After noticing gender inequalities in STEM classes and extracurricular activities, the founders of Girls Who Math decided to intervene by setting up a tutoring service for girls and young women.
A free platform created in 2019, the program works by matching mentees with volunteers who have certain areas of expertise, Cynthia Wang, a founding member and the current director at Girls Who Math, said.
Wang is currently a senior at Thomas Jefferson High School for Science and Technology and lives in Falls Church. She is a part of the five-person team, which includes a Longfellow Middle School alumnus and a McLean High School student.
The program’s tutors currently help more than 700 students around the world with material for grades K-12 including computer coding, math classes and chemistry, the website said.
Girls Who Math offers more than tutoring — the program regularly hosts seminars that help girls with things like college admissions, Wang said, adding that they try to educate people on other free resources available.
Since the beginning of COVID-19, Wang said that the program has increased in popularity and many families are taking advantage of the service since kids are struggling to adapt to online classrooms.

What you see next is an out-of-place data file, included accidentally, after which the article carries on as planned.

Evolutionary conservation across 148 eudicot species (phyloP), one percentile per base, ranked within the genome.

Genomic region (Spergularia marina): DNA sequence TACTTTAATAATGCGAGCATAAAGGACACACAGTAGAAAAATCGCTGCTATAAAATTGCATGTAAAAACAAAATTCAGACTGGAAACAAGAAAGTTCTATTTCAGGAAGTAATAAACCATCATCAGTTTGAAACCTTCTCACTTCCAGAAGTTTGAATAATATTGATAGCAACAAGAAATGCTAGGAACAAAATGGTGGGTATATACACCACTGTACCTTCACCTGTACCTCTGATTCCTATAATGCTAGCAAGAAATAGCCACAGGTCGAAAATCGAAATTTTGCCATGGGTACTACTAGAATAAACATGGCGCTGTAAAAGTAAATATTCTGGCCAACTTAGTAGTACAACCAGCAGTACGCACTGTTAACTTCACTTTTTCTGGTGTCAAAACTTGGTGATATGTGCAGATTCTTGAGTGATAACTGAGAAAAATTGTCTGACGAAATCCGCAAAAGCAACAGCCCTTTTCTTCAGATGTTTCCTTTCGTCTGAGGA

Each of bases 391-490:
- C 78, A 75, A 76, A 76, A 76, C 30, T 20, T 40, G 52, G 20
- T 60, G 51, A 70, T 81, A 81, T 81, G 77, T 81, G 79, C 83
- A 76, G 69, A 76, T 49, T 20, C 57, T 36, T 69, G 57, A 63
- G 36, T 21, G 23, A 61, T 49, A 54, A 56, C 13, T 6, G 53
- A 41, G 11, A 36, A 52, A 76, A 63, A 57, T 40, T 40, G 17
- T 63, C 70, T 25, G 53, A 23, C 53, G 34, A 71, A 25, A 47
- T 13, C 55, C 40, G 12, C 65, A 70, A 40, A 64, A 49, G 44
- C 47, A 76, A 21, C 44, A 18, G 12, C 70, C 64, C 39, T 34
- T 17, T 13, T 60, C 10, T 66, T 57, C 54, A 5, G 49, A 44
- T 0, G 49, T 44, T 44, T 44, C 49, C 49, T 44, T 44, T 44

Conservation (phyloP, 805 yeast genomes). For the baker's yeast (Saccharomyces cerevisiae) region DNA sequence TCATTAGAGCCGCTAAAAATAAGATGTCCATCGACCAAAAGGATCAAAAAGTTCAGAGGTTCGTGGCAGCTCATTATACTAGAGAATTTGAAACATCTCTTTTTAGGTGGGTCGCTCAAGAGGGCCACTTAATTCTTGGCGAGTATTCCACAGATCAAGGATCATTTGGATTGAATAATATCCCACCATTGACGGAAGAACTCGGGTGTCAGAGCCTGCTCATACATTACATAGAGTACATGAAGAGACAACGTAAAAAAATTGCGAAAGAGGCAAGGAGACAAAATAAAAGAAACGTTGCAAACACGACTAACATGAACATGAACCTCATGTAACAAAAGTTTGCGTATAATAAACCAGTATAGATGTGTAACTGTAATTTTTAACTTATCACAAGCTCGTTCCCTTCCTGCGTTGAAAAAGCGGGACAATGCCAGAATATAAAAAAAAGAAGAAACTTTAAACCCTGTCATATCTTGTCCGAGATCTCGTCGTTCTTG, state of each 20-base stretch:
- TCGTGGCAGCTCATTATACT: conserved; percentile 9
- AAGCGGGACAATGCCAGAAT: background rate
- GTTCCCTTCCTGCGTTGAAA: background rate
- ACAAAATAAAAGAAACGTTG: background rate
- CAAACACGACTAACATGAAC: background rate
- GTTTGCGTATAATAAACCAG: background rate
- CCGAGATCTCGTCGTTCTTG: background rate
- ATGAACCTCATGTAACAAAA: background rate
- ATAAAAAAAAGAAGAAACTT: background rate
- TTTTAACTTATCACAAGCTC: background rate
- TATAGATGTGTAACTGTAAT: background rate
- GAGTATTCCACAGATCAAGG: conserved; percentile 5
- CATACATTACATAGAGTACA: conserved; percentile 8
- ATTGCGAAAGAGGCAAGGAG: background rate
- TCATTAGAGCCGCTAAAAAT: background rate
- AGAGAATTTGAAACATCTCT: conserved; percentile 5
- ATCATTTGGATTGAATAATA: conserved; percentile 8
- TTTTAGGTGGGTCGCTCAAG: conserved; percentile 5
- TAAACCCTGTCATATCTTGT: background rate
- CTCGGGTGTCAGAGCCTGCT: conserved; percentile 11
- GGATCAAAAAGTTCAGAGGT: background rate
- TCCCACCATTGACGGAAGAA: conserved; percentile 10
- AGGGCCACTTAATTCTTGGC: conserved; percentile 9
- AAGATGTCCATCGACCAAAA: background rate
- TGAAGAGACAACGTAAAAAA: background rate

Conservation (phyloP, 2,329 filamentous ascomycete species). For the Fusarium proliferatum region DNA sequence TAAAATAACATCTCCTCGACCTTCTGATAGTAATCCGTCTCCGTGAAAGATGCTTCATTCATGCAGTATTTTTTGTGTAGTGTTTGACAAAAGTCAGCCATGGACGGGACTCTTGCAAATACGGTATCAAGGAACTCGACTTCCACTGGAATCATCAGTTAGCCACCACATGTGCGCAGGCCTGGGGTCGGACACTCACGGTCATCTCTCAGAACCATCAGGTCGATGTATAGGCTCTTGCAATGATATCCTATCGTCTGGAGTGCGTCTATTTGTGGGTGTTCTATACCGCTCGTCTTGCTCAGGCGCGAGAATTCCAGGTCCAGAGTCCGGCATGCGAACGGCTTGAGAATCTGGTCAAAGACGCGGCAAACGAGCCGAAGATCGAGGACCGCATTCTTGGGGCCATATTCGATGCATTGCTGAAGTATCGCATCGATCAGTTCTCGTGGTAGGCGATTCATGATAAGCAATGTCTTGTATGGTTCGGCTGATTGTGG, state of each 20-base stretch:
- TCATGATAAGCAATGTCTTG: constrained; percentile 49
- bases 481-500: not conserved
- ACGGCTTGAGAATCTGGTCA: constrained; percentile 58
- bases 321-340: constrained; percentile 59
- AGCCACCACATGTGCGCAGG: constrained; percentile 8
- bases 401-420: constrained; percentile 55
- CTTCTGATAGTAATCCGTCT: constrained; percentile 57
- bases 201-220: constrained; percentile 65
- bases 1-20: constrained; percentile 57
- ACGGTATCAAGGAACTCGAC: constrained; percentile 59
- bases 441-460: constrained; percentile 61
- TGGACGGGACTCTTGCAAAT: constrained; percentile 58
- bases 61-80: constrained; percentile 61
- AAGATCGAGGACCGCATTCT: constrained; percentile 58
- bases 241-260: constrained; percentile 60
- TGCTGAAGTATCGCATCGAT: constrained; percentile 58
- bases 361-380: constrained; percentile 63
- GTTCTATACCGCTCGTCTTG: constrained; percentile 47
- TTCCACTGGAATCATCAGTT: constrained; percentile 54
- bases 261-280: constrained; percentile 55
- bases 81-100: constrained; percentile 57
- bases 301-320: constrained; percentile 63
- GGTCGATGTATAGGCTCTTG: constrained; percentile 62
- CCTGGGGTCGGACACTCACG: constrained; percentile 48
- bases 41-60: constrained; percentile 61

Despite the group’s growth, Wang said that there are underlying problems beyond a demand for tutoring that need to be addressed. Before the program’s founding, she had been offering casual tutoring services to her peers and began to notice some problematic trends.
“I thought there was a discorporate amount of girls [who sought out tutoring],” she said, adding that she later learned this was because they felt uncomfortable asking questions during class because they would be unfairly judged by their peers.
It turned out that the problems didn’t end there. She also said that she noticed what could be labeled as sexism in other areas of academia as well — noting examples of when she sometimes felt unwelcome at clubs in middle school because the coaches would unjustly assume based on her gender alone that she didn’t have the skills to succeed or the ability to learn.
“It made something click in my mind,” she said.
Though Wang is still often the only girl in many of her clubs and extracurriculars, she hopes that Girls Who Math will empower young women across the globe and close the gender inequality gaps.
Anyone interested in getting involved with Girls Who Math can sign up online to become a volunteer or mentee.
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